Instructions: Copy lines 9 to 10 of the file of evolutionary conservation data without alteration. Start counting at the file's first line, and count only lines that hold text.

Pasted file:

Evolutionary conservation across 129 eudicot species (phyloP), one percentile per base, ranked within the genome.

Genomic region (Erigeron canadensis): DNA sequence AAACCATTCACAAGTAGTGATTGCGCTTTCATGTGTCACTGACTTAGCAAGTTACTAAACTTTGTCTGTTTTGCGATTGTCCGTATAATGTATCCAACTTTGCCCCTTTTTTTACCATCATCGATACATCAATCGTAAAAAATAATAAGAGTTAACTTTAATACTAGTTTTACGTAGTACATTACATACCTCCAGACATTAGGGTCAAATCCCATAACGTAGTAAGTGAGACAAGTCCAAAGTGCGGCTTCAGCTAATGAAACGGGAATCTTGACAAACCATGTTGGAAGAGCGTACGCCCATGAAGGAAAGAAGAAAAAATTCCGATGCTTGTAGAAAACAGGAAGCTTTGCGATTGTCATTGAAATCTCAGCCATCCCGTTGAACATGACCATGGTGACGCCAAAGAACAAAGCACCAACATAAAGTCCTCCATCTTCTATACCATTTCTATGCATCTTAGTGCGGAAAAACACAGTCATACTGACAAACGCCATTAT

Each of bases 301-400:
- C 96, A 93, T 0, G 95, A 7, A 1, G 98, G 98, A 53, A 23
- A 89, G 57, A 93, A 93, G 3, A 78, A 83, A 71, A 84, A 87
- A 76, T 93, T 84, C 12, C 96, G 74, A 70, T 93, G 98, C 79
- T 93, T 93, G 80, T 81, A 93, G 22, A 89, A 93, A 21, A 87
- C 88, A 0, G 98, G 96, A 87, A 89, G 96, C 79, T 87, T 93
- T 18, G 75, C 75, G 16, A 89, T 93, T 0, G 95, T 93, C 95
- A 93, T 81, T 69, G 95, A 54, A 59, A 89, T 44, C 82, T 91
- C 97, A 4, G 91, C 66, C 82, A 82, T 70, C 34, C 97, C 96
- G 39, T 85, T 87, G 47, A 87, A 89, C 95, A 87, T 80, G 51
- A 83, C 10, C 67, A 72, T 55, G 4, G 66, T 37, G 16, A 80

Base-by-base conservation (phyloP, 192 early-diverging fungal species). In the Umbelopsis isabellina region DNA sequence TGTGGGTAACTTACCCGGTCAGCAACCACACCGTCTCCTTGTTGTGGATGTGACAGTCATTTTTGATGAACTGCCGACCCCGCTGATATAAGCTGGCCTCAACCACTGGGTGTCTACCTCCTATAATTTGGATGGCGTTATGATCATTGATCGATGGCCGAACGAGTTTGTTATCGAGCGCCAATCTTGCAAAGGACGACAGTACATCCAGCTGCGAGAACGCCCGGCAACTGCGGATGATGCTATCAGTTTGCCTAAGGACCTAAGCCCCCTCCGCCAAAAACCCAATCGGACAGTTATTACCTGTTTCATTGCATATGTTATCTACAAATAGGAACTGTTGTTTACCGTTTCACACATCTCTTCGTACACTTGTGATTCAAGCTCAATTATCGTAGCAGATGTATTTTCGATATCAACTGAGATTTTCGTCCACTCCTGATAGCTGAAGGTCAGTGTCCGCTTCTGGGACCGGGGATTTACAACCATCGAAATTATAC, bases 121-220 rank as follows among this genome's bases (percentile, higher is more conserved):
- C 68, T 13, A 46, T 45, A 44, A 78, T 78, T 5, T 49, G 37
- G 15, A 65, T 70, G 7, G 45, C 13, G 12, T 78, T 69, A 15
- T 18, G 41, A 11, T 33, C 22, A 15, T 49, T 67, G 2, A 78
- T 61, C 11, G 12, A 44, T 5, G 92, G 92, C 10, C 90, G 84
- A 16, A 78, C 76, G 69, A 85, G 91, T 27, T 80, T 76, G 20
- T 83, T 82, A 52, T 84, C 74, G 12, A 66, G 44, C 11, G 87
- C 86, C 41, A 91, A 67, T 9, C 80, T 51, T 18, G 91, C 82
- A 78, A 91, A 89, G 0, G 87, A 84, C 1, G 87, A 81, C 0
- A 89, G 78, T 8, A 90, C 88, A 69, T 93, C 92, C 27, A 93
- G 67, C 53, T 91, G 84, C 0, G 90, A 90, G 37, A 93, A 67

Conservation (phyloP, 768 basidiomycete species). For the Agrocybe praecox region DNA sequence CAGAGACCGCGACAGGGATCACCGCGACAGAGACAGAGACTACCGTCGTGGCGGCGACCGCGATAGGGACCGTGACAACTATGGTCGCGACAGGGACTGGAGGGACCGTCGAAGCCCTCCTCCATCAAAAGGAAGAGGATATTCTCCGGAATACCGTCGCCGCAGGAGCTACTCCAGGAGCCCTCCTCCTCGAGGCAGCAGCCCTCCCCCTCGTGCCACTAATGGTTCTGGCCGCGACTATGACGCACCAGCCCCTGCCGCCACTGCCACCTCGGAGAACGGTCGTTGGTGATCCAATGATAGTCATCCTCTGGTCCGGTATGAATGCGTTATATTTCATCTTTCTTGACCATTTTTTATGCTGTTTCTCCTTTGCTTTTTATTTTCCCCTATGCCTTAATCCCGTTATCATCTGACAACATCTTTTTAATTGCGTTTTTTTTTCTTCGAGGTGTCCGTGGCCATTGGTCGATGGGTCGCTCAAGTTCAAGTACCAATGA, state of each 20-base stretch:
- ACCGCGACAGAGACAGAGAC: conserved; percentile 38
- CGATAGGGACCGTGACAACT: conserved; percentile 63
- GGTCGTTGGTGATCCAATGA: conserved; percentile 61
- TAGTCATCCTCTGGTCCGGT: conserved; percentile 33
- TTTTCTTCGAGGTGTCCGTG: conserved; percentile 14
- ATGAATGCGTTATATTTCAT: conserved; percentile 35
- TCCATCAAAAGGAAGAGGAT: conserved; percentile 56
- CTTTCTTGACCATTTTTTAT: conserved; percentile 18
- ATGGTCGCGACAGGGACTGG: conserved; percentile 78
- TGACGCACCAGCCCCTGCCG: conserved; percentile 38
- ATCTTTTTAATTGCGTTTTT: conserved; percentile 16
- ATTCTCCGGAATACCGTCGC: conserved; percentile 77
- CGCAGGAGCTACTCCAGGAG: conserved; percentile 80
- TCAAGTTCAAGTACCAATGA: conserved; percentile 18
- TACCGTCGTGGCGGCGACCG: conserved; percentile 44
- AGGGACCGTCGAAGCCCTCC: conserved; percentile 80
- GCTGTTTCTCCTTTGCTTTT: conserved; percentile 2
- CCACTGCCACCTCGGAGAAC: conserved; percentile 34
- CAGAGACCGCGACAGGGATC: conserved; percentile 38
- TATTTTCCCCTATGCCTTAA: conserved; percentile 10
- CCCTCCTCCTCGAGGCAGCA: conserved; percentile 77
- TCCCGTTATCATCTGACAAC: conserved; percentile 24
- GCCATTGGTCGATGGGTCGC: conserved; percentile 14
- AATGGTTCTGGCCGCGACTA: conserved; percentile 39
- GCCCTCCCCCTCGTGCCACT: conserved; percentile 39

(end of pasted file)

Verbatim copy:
- T 18, G 75, C 75, G 16, A 89, T 93, T 0, G 95, T 93, C 95
- A 93, T 81, T 69, G 95, A 54, A 59, A 89, T 44, C 82, T 91